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Clean your house quickly and easily with professional strategies and free up time you can put to better use.
When your surroundings are disorganized or messy, you pay the price in time.
And when you follow all the cleaning rules to keep your house neat and tidy, you pay the price in time.
Unless you have the ability to pay for a housekeeper to do it for you, chances are you’re the one who shoulders most of that work.
How many hours a week do you spend picking up toys and carelessly tossed magazine, folding laundry, dusting, washing surfaces, cleaning toilets and mirrors, sweeping and washing floors, and … well, it’s endless isn’t it?
Repetitive chores are part of a routine we set for ourselves but our routines aren’t always efficient, especially if we do them the same way we’ve been doing it since our mothers taught us.
The materials in our homes are different than those of 20 or 30 years ago. Cleaning products are different and so are cleaning tools.
That means that old methods are no longer necessary.
To clean your house quickly, you have to start thinking about cleaning differently.
I created a meal planning system for myself (see How To Use Meal Planning To Save Time And Money and get my system to use for yourself for free) to make everything food-related easier and quicker.
I also studied how professional cleaners worked their way through a house to get so much done (and thoroughly done) in such little time. I looked closely at how they used cleaning products and tools and then combined them with my own tidying habits to come up with a system that keeps my home mostly tidy and reasonably clean.
There will always be days when boys are flinging themselves onto the sofa and spreading snacks and drinks on the coffee table and squashing my pretty pillows while playing video games.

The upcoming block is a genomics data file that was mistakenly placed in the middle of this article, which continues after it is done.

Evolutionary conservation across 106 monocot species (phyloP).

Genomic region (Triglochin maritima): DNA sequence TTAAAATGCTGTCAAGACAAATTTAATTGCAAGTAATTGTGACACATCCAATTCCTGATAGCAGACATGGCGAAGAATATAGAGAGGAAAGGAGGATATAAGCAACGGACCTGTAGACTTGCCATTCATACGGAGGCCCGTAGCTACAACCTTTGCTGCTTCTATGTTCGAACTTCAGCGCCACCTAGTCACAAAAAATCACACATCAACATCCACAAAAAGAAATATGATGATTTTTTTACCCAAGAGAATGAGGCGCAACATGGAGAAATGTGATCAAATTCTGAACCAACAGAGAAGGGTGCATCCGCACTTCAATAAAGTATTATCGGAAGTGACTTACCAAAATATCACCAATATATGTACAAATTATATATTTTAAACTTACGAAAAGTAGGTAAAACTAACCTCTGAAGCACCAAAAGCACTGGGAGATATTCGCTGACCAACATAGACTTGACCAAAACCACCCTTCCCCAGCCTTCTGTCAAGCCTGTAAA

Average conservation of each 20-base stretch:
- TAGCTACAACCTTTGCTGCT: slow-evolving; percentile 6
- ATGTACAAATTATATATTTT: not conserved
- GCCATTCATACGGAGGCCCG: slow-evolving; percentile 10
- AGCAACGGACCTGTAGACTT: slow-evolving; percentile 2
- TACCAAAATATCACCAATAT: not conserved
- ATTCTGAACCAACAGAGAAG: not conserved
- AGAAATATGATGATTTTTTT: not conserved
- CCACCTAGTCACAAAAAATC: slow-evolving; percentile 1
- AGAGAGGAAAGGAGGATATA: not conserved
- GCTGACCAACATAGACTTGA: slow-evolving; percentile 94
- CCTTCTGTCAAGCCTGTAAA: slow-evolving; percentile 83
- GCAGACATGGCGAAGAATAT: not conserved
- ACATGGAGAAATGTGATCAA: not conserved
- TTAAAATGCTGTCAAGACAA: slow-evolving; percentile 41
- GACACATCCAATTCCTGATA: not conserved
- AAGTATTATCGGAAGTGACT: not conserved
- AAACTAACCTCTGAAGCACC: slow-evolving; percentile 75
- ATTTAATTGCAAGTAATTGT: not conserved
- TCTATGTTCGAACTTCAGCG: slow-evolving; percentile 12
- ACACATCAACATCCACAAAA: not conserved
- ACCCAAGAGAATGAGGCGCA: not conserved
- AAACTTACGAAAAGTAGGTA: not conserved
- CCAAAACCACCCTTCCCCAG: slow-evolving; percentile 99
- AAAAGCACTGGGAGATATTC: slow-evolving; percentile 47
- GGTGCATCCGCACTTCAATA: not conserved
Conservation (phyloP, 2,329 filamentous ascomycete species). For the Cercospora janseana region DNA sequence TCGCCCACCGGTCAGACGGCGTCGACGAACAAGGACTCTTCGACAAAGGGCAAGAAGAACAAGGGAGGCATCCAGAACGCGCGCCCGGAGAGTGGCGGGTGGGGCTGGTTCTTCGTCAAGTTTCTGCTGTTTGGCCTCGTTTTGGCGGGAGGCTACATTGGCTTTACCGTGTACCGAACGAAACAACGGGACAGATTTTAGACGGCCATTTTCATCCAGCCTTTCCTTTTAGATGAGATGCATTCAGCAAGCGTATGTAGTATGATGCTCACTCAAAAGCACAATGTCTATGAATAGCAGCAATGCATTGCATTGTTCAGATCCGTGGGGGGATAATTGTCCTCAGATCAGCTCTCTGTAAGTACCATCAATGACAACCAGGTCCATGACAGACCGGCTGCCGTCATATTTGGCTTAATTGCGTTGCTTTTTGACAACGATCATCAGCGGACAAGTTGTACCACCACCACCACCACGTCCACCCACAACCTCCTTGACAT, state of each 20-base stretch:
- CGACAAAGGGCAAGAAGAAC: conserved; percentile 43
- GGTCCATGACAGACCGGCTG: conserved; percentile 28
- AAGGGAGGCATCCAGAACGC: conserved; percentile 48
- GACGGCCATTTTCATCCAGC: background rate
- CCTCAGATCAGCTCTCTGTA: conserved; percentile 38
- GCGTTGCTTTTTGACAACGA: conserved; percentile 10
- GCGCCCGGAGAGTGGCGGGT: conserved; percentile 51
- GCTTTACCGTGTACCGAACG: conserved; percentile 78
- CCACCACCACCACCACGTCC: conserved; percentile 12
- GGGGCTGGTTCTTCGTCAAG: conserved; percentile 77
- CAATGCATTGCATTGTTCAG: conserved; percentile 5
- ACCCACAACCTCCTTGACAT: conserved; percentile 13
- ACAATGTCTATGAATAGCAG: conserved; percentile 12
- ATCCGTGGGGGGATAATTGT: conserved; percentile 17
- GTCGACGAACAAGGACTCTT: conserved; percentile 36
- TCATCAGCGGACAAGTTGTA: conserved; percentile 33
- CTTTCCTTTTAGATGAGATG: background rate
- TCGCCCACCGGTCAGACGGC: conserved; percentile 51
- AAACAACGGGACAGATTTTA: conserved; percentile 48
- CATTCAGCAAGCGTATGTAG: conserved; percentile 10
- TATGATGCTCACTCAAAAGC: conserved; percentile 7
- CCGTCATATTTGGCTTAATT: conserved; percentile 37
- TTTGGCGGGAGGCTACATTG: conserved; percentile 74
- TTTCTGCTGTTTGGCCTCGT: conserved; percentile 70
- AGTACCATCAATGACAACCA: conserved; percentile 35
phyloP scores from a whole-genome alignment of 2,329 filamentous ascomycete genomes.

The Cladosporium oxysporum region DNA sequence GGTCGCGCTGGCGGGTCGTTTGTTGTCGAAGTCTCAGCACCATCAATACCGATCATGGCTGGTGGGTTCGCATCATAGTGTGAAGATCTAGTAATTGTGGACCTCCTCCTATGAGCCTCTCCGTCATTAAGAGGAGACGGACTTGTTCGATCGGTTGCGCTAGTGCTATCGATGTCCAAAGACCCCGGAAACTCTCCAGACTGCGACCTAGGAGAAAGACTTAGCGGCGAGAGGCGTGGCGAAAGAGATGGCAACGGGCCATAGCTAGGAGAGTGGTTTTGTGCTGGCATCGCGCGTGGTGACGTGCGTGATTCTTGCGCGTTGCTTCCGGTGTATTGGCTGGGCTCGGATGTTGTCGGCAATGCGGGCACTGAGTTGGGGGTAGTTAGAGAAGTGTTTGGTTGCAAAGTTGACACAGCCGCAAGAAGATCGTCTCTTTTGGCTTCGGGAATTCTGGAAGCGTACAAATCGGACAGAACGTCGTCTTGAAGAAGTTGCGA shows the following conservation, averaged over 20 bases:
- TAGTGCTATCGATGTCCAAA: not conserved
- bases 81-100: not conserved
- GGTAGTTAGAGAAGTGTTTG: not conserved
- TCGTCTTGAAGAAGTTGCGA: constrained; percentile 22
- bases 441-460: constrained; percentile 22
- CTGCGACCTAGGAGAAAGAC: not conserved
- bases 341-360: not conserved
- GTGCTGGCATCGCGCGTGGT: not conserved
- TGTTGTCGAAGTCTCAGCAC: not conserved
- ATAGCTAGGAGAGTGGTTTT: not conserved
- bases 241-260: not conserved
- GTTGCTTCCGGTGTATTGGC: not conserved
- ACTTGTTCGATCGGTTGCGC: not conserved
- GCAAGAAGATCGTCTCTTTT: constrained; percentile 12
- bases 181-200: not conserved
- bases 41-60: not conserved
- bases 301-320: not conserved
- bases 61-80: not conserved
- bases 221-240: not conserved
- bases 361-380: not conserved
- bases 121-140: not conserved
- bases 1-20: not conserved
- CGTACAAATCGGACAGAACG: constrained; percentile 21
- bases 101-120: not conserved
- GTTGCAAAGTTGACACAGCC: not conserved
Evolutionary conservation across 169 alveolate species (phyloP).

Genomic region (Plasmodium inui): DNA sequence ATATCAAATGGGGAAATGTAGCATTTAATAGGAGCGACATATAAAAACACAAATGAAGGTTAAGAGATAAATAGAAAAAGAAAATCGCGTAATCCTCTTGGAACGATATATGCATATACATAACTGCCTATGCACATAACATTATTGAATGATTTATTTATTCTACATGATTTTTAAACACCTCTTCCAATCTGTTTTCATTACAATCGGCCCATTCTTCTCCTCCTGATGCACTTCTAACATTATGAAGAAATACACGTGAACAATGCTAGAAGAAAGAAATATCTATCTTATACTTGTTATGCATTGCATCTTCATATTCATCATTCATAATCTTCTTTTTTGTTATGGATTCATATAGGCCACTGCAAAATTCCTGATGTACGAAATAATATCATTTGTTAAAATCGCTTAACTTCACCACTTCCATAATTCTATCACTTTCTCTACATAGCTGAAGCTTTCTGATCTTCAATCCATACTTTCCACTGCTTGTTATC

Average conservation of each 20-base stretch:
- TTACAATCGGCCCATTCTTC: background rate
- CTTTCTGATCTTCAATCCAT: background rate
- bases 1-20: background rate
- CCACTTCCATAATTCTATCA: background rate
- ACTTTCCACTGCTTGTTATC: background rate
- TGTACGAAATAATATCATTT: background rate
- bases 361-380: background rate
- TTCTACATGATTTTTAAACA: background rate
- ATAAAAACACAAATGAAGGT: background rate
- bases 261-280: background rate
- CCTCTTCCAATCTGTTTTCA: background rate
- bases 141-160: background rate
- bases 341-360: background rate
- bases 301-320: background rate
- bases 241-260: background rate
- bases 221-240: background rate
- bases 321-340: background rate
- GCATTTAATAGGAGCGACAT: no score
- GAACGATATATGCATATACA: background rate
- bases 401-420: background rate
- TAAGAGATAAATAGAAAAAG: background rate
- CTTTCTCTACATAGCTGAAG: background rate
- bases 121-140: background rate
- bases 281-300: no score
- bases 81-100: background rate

My dog sheds and between vacuuming, it’s not uncommon to see fur tumbleweeds rolling into corners.
My house is a place where people live and make messes. It’s a shelter for our family, not a showroom.
That said, I don’t think or work well when I’m surrounded by a mess. So keeping things neat is important to me and I just like knowing that everything is clean.
My Cleaning on a Time Budget system is two parts.
What I Do Between Cleanings
Even though I think of it as keeping the house nice after I clean, what I do between cleanings is really the key to how I can do my housework fast and save a lot of time when it’s time to actually clean.
I have a daily routine to keep the clutter and “look” of the house the way I want it. It only requires a few minutes in the morning and evening. Make adjustment for your own family needs.
- Make the bed. Teach your children to make their beds. Making the bed immediately lets you see what else in your room needs attention.
- Quickly sort clothes laying around. Put them in the laundry basket or hang them up. Put shoes away. Done!
- Walk through the living room. Straighten pillows and fold blankets. Pick up anything late night teens might have left around. Grab and keep moving.
- Get your breakfast going, unload the dishwasher and reload with late night glasses, pans or anything left out. Spray and wipe the counter when you’re done.